Too often, I force myself to take on more guilt than is truly necessary, feeling the need to make myself suffer when it is not justified or constructive. This week, I had to remind myself that I came to Cambodia with the vision of working for a NGO, and exploring the opportunity to experience first hand the type of work I wanted to commit my life to. There is no reason to feel guilty about wanting to expedite my doing that. When I applied to volunteer in Cambodia, I agreed to teach English, first and foremost, because I was told that there was no room to volunteer at a NGO until May. Upon discovering that this information was not true when I arrived, I wanted to transition back into the experience I originally hoped for myself, especially since I was made to believe something that was not true.
I am truly grateful for the opportunity to teach English. Since teaching was something I wanted to try one day anyway, having the chance to do so was truly wonderful. And I learned so much from it. I learned that I do enjoy teaching, despite its challenges, and it is something I could see myself doing again in the future. However, I do not need to feel guilty for wanting to stop teaching and instead do something that I have dreamed of doing. I spent the majority of my undergraduate years hoping and praying I would be able to use my International Relations degree to make a difference in the world and work abroad for an organization striving to do that as well. And now I have the opportunity to do so.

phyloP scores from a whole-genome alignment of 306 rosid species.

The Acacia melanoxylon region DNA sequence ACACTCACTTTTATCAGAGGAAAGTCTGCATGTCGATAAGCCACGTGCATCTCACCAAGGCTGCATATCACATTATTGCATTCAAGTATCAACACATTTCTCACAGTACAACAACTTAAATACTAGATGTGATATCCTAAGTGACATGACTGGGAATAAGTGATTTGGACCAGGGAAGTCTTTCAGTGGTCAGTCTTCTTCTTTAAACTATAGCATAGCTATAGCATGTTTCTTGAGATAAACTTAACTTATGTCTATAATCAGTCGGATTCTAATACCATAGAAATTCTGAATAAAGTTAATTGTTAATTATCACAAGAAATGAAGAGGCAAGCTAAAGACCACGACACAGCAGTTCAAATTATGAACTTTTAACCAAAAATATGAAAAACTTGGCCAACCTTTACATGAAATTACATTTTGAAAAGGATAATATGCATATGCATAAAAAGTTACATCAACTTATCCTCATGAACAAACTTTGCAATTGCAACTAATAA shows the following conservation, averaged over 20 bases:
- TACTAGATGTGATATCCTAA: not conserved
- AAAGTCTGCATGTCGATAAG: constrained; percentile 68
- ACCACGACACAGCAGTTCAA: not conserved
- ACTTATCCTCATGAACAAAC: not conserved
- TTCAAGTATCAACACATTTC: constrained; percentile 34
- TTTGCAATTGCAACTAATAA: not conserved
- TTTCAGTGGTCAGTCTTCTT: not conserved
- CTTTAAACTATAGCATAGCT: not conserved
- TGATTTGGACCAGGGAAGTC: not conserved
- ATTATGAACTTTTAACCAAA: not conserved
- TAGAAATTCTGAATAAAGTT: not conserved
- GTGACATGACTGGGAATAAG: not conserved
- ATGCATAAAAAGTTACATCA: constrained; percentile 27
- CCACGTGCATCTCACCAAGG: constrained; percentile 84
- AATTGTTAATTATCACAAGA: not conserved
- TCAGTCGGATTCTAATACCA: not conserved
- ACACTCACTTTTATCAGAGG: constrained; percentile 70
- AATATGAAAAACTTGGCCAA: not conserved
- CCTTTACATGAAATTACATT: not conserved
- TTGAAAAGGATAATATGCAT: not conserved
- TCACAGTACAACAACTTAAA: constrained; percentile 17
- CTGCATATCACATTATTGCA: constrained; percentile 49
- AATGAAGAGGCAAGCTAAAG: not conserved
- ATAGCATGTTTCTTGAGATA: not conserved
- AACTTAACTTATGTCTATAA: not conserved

A bit of anxiety also crept its way into this week. Having always had a difficult time with change, I worried about my transition into working for the NGO. I knew I wanted to experience it, but worried it may not end up being what I hoped it would be like. At the end of the day, I reminded myself to keep an open mind. I am smart, competent, and hard working. Working in these types of organizations is not new to me. I know how to take initiative, do research, and ask for projects. Everything would be fine if I simply let myself believe it would be.
But mostly this week, I felt gratified. It took me four weeks to transform back into a person I recognized and loved. Four weeks, after months of despair, and almost a year of uncertainty. Returning to myself brought me the greatest satisfaction and confidence and love, and it is something I did. I initiated my metamorphosis. While I do not think it is totally complete yet, as I hope to continue to learn and grow, the stage I am at right now is brining me all kinds of joy.
Going into my fifth week in the Kingdom of Wonder, many new and exciting things are on the horizon. As I mentioned, I am starting a new volunteer placement where I will be at a local Cambodian NGO called Youth Council of Cambodia, or YCC. They strive to empower Cambodian youth through encouraging them to participate in the strengthening of democracy, human rights, and good governance of Cambodia for peaceful and sustainable development. I am excited to start working there, and to learn more about these issues in Cambodia and become part of their movement of change.
At the end of the week, I will also be once again venturing out of Phnom Penh. Some friends and I are planning on making our way to the Mondulkiri province, and participating in the Mondulkiri Project, which strives to protect forests for elephants and wildlife. We will trek through the jungles, swim with elephants, and wash them, being about these magnificent creatures while they are free from the unfortunate and often abusive tourist activities they were rescued from.
And that, ladies and gentlemen, is my week in a nutshell. A whirlwind of emotions, a plethora of self-realizations and feelings of personal empowerment: one month in Cambodia has treated me well, who knows what the remaining five will bring.